As I learned what each move did and how it affected the overall outcome of the fight, I learned which moves to use when and which characters to attack at certain times. The main issue that I have with Robothorium is that it never really tells you how to play the game and assumes that you the gamer will learn the ins and outs as you play through and try different moves.
Controls in Robothorium are pretty simple with the left control stick operating your characters movement as you navigate the corridors, as well as selecting which move to use and which character to attack or defend during battles.
The pause menu also operates your upgrading selection area of the interface, and this is the most cumbersome section of the game. One thing that was confusing at first was having to make the robot selection first before upgrading and the not really intuitive menu system, that I mentioned earlier, which has small text and not a lot of details regarding what items or upgrade paths are best or what exactly they do.
During your play through the various stages, you will be told a lot of the story of Robothorium through character speech bubbles that will pop up on the screen. The dialogue isn’t that great and a lot of it was just so wordy and filled with robot war talk about the uprising that it bored me. The lore and world that is being created here, while colorful and deep, was never really intriguing to me as a good narrative.
Visually, Robothorium’s design is a bit of a mixed bag too. Movement through the corridors of the stages plays out by pressing up, down, left, right in a linear fashion, with backtracking only necessary if you desire to find 100% of the stages rooms and collectibles. This makes the rogue-lite-ness of the game seem more linear and never really feeling like what you do matters much or changes stage to stage.
I often felt like the visual design of the game to be basic and reminded me of flash games of the early 2000’s that I played in browser sites like Newgrounds. The characters that would pop up in the speech bubble portions seemed out of place and not in the same style either, almost as if two different artists worked on the game during the production. Another cheesy area of the game’s visual design is during the fights. The battle animations feel almost stilted with not much interaction between teammates and enemies as you fight or defend your army. The burst of gunfire, electricity, or shields are bland.
Some of the iconography in the game was small and unclear as to the ability or mechanic that was overriding and hindering your fighter. I learned was some of the icons meant eventually, but again this was something that the game didn’t really teach you in the early stages.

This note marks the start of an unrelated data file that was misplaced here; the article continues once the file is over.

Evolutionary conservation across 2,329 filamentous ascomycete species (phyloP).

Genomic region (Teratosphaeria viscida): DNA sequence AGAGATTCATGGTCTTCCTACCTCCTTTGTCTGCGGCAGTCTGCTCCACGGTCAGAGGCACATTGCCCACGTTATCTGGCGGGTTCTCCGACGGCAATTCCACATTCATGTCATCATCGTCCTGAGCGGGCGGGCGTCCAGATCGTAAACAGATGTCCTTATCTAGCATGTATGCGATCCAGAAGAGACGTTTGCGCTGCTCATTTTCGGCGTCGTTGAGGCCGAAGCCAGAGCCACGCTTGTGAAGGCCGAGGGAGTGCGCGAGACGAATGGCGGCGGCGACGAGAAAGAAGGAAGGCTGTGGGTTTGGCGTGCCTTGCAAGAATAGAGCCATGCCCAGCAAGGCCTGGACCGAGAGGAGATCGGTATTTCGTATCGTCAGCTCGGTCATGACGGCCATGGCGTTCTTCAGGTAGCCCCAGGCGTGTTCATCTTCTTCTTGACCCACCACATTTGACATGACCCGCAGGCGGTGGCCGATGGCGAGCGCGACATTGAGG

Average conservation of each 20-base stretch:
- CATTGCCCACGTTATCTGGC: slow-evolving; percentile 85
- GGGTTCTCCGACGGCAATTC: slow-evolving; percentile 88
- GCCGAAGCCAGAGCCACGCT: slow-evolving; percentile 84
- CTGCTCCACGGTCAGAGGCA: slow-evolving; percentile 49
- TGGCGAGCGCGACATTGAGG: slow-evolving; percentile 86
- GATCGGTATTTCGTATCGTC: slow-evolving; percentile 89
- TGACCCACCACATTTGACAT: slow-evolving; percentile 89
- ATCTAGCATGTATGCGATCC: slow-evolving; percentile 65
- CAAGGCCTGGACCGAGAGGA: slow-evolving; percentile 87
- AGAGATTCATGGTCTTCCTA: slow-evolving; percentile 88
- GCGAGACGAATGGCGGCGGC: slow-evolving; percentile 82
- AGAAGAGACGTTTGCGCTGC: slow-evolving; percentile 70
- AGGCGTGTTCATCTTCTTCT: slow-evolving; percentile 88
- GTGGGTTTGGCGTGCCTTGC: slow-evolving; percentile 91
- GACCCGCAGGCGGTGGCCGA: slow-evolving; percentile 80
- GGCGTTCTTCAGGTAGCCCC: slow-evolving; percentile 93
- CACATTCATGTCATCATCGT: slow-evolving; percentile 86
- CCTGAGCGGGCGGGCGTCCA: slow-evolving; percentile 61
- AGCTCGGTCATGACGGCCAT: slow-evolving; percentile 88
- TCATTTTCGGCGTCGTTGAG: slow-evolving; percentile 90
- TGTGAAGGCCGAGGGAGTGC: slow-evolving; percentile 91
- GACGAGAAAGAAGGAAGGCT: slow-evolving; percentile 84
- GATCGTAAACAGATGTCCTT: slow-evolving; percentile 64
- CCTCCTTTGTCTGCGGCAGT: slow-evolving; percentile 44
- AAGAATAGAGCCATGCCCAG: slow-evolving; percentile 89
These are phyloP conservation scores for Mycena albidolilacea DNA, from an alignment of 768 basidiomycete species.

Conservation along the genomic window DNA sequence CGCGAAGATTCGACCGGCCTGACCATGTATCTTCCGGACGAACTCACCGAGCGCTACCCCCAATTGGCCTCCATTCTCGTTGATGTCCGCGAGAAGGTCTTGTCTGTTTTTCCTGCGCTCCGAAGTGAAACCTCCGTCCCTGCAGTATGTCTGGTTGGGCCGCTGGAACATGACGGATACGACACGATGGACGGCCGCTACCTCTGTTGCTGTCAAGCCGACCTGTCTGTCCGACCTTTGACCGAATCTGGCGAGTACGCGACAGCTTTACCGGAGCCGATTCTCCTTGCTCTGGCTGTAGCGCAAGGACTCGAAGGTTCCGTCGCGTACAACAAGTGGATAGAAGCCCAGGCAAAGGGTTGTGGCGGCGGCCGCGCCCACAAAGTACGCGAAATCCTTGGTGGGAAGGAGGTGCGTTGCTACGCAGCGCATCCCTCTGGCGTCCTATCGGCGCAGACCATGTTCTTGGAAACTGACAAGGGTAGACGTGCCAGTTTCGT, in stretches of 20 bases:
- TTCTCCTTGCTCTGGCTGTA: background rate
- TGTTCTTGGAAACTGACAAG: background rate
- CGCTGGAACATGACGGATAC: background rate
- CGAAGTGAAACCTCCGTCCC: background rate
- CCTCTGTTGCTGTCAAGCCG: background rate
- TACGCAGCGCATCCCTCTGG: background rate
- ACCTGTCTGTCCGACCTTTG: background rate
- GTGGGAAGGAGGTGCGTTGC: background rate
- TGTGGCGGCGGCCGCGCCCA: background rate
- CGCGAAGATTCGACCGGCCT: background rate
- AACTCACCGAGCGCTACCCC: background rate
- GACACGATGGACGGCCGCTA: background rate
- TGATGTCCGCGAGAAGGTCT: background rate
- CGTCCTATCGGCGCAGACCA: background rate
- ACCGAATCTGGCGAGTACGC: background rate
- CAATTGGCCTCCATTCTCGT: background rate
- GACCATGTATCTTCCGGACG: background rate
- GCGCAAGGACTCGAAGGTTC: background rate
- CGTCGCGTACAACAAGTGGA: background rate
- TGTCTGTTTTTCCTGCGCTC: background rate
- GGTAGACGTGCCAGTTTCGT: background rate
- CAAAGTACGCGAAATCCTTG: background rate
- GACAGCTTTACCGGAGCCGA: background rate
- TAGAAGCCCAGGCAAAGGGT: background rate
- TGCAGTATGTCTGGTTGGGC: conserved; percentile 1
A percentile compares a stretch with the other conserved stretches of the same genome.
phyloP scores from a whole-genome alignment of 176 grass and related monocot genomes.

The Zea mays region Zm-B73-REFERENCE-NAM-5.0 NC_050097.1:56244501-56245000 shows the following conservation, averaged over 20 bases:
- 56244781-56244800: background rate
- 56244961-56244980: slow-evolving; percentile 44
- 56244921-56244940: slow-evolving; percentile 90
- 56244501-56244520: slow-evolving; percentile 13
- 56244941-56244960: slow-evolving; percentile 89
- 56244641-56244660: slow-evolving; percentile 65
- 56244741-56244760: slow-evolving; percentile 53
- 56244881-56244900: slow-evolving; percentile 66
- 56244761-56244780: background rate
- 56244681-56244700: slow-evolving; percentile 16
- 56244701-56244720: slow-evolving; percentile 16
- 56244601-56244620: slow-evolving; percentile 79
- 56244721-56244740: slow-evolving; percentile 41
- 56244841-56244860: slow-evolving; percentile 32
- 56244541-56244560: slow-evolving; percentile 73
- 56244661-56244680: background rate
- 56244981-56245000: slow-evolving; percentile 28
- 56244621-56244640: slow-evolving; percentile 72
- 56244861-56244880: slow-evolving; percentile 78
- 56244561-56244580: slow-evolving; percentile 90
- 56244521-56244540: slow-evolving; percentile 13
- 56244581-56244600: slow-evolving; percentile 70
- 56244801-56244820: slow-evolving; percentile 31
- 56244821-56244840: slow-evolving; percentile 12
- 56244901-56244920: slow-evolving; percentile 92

Robothorium has a mixed bag of techno, metallic sounding music playing in the background, and a good variety of battle sounds. Outside of that there isn’t much here and no real in-game dialogue or character voice acting. Overall though, the sounds fit in the game setting, but aren’t anything to brag about. At the end of the day, they get the job done.
My two main gripes with Robothorium however, is that it doesn’t teach you, the gamer, well enough the mechanics or why’s of the game. What I mean by that, is that I never knew what decision I needed to make during battles regarding which move to use or what effect it would have on an ally or an enemy. The game didn’t teach me how to play it, or how to best upgrade my robots, and that was frustrating.
Early on I won every fight by just making a selection and choosing my moves at random. My other issue comes from the slowness of navigating the menus, from the loading of the equipment screen to the maze of options you’re given, the game almost has too much to do and choose from, but no real reason why is given as far as what options are best for the fights you will encounter.
As a new game in a commonly deep genre of game mechanics, Robothorium may be a good game, but on the surface, it’s really hard to recommend this game to the casual turn-based RPG fan. Robothorium has a lot of options and the deep character builds and systems in place are never really explained. I often felt that my decisions meant nothing or had no lasting effects on things.
At the same time, I can see that this game had a lot of care put into its design. If you are looking for a lore-filled system of gameplay mechanisms, Robothorium may be right for you. But if you are a casual RPG fan there are other options out there that won’t overwhelm you with systems on top of systems that are hard to understand.
THE VERDICT: 6/10
*Review Key Provided by GoblinzStudio
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This post was written by jonathanober